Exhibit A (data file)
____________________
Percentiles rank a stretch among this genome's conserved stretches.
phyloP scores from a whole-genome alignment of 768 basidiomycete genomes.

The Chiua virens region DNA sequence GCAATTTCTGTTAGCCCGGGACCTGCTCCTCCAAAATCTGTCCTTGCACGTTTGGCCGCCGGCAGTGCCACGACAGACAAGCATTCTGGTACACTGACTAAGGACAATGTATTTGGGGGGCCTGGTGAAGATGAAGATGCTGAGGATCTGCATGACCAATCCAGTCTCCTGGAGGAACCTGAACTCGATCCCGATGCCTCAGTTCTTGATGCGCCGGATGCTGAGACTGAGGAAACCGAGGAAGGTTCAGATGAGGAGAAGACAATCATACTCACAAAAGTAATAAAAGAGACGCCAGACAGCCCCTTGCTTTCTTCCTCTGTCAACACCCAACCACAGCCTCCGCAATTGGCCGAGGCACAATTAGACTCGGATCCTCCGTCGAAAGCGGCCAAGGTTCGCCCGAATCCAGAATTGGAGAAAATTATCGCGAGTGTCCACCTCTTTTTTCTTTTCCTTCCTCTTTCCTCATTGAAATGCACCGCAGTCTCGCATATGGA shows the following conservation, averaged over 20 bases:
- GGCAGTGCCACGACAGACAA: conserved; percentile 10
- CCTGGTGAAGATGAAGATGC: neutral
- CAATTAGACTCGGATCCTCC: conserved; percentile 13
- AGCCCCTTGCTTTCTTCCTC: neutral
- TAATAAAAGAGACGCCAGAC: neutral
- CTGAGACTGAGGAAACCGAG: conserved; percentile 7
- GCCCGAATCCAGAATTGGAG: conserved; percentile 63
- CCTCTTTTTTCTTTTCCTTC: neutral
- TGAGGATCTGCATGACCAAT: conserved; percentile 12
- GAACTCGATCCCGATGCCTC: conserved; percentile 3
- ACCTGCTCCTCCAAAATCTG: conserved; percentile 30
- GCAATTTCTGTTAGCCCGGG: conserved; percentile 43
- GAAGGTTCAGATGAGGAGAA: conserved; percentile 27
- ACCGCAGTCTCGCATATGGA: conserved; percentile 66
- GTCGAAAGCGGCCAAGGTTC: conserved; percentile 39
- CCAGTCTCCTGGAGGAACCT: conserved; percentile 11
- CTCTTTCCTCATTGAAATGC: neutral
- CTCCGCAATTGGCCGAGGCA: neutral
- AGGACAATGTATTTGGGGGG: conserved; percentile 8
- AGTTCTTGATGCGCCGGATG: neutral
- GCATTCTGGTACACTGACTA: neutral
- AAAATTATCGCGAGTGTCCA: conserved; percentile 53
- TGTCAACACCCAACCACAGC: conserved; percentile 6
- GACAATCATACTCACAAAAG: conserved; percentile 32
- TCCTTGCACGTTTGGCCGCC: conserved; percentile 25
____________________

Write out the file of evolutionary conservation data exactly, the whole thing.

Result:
Percentiles rank a stretch among this genome's conserved stretches.
phyloP scores from a whole-genome alignment of 768 basidiomycete genomes.

The Chiua virens region DNA sequence GCAATTTCTGTTAGCCCGGGACCTGCTCCTCCAAAATCTGTCCTTGCACGTTTGGCCGCCGGCAGTGCCACGACAGACAAGCATTCTGGTACACTGACTAAGGACAATGTATTTGGGGGGCCTGGTGAAGATGAAGATGCTGAGGATCTGCATGACCAATCCAGTCTCCTGGAGGAACCTGAACTCGATCCCGATGCCTCAGTTCTTGATGCGCCGGATGCTGAGACTGAGGAAACCGAGGAAGGTTCAGATGAGGAGAAGACAATCATACTCACAAAAGTAATAAAAGAGACGCCAGACAGCCCCTTGCTTTCTTCCTCTGTCAACACCCAACCACAGCCTCCGCAATTGGCCGAGGCACAATTAGACTCGGATCCTCCGTCGAAAGCGGCCAAGGTTCGCCCGAATCCAGAATTGGAGAAAATTATCGCGAGTGTCCACCTCTTTTTTCTTTTCCTTCCTCTTTCCTCATTGAAATGCACCGCAGTCTCGCATATGGA shows the following conservation, averaged over 20 bases:
- GGCAGTGCCACGACAGACAA: conserved; percentile 10
- CCTGGTGAAGATGAAGATGC: neutral
- CAATTAGACTCGGATCCTCC: conserved; percentile 13
- AGCCCCTTGCTTTCTTCCTC: neutral
- TAATAAAAGAGACGCCAGAC: neutral
- CTGAGACTGAGGAAACCGAG: conserved; percentile 7
- GCCCGAATCCAGAATTGGAG: conserved; percentile 63
- CCTCTTTTTTCTTTTCCTTC: neutral
- TGAGGATCTGCATGACCAAT: conserved; percentile 12
- GAACTCGATCCCGATGCCTC: conserved; percentile 3
- ACCTGCTCCTCCAAAATCTG: conserved; percentile 30
- GCAATTTCTGTTAGCCCGGG: conserved; percentile 43
- GAAGGTTCAGATGAGGAGAA: conserved; percentile 27
- ACCGCAGTCTCGCATATGGA: conserved; percentile 66
- GTCGAAAGCGGCCAAGGTTC: conserved; percentile 39
- CCAGTCTCCTGGAGGAACCT: conserved; percentile 11
- CTCTTTCCTCATTGAAATGC: neutral
- CTCCGCAATTGGCCGAGGCA: neutral
- AGGACAATGTATTTGGGGGG: conserved; percentile 8
- AGTTCTTGATGCGCCGGATG: neutral
- GCATTCTGGTACACTGACTA: neutral
- AAAATTATCGCGAGTGTCCA: conserved; percentile 53
- TGTCAACACCCAACCACAGC: conserved; percentile 6
- GACAATCATACTCACAAAAG: conserved; percentile 32
- TCCTTGCACGTTTGGCCGCC: conserved; percentile 25